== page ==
A recent survey conducted by the Prince’s Trust has unearthed a troubling reality for unemployed young people in the UK, shedding light on the economic challenges they face when seeking employment.
According to the findings, many young individuals are being compelled to reject job offers due to the escalating costs associated with securing employment, including expenses for clothing and transportation.
The Prince’s Trust’s annual NatWest Youth Index for 2024, set to launch on Monday, emphasises the severity of the cost-of-living crisis, labelling it as a threat to the aspirations of an entire generation.
This marks the first time the index, which has been monitoring the wellbeing of young people since 2009, has delved into the impact of rising costs on the younger demographic.
Among the survey’s key revelations is the fact that one-third of respondents aged 16 to 25 stated they were unable to afford the necessary qualifications for their desired jobs. Shockingly, one in ten participants had been forced to decline a job offer due to financial constraints.
The cost-of-living crisis
Jonathan Townsend, the UK chief executive of the Prince’s Trust, expressed concern about the crippling effect of the cost-of-living crisis on education, employment, and daily life. He highlighted the disproportionate impact on individuals from disadvantaged backgrounds, stating that financial pressures were hindering their ability to pursue new opportunities or acquire the skills needed for their career ambitions.
The YouGov survey, which included 2,239 young participants, also revealed that nearly a fifth of respondents were planning to cut their education short to start earning money. Additionally, about 5 percent admitted to missing school or work in the past year due to an inability to afford transportation, a figure rising to nearly one in ten for those from lower-income backgrounds.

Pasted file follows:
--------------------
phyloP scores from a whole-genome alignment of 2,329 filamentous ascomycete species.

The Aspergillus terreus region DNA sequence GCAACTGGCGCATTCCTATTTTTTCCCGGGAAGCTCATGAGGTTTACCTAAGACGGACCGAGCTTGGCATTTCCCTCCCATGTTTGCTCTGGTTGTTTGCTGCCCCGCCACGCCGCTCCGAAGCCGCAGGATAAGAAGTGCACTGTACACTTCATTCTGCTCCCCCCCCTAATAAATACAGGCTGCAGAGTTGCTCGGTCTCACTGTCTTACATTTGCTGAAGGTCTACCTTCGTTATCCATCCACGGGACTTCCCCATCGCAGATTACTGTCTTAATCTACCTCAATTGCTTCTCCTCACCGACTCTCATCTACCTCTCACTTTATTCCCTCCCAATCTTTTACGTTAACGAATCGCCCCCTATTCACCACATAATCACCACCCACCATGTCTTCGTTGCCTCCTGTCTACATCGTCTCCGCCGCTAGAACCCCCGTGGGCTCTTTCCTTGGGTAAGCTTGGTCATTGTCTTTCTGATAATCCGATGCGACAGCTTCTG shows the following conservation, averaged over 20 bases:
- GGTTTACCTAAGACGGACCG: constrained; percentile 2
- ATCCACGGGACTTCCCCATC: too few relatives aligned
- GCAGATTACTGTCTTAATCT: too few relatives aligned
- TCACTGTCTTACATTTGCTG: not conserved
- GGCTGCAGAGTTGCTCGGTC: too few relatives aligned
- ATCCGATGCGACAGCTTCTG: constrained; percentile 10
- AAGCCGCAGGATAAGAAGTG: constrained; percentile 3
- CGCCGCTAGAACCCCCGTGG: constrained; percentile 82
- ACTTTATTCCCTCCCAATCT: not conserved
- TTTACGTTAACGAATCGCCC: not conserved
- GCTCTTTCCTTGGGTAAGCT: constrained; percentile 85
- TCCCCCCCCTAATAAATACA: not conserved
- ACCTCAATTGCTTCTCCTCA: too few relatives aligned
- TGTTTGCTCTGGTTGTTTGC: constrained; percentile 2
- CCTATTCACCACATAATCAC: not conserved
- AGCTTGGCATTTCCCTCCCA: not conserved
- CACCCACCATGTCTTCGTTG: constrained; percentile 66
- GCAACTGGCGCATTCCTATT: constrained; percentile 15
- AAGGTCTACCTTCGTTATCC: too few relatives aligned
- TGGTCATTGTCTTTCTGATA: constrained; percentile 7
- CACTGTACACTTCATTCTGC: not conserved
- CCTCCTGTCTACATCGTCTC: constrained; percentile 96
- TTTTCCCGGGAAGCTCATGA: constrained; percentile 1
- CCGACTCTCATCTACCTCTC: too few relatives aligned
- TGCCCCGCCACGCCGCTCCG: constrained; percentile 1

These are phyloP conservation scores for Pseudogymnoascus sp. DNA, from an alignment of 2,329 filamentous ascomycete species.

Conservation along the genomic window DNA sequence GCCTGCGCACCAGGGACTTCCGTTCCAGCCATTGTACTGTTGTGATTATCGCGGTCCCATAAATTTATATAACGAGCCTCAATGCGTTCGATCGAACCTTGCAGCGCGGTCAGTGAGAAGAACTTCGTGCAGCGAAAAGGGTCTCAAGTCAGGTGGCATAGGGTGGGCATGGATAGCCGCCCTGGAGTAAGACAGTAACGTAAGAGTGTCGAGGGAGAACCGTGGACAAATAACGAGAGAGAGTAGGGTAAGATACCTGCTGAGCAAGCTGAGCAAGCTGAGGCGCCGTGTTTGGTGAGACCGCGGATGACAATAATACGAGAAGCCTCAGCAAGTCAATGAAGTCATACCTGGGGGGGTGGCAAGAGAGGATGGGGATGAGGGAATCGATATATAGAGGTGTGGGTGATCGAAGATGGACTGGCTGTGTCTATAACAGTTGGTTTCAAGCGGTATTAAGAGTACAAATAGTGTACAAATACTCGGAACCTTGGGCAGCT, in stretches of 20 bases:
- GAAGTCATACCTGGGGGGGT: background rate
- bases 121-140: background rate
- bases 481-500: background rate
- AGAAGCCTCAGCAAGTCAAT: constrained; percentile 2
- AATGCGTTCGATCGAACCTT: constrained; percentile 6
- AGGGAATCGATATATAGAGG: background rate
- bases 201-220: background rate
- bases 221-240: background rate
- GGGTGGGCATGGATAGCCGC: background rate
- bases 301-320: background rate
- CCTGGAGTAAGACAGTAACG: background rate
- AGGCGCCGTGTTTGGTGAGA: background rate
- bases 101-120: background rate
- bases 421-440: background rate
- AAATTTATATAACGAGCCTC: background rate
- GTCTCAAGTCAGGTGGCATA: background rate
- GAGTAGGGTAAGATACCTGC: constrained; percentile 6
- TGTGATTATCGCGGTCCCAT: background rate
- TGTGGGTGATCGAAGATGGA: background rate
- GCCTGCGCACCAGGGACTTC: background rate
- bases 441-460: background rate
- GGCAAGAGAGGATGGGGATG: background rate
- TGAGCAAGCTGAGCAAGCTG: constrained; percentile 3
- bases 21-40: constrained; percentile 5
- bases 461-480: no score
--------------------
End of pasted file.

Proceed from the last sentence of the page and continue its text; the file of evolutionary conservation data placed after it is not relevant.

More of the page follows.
Concentration has also been impacted
Worryingly, over two-fifths of the surveyed young people reported that concerns about money had impeded their ability to concentrate at school. A concerning trend emerged as more than two-fifths of respondents stated that the cost-of-living crisis had a more detrimental impact on their lives than the pandemic.
Tara Cousins, who experienced almost a year of unemployment after university graduation, shared her struggles: “There were lots of jobs in the construction industry I wanted but couldn’t apply for because I couldn’t afford travel costs, smart clothes, or even a work bag.” She emphasised the difficulty in pursuing a professional passion when financial pressures take precedence over career ambitions.
The study also uncovered distressing figures on the emotional toll of the crisis, with one in ten young people reporting bullying due to their inability to cover everyday costs in the past year. This figure rose to more than one in five for those from less privileged backgrounds.
Notably, a fifth of respondents admitted to skipping meals to save money, and a third disclosed that they had refrained from seeing family or friends in the past year for financial reasons. More than two-fifths of young people acknowledged that financial concerns had seriously impacted their mental health.
The attainment gap is widening
Barry Fletcher, the chief executive of the Youth Futures Foundation, raised concerns about the widening attainment gap between disadvantaged pupils and their peers, pointing out that this could create larger barriers to employment for affected individuals.
Fletcher emphasised the long-term consequences of being Not in Education, Employment, or Training (Neet), predicting increased future unemployment rates and enduring mental and physical health impacts for those facing the brunt of the cost-of-living crisis.
Amelia Brand is the Editor for HRreview, and host of the HR in Review podcast series. With a Master’s degree in Legal and Political Theory, her particular interests within HR include employment law, DE&I, and wellbeing within the workplace. Prior to working with HRreview, Amelia was Sub-Editor of a magazine, and Editor of the Environmental Justice Project at the University College London, writing and overseeing articles into UCL’s weekly newsletter. Her previous academic work has focused on philosophy, politics and law, with a special focus on how artificial intelligence will feature in the future.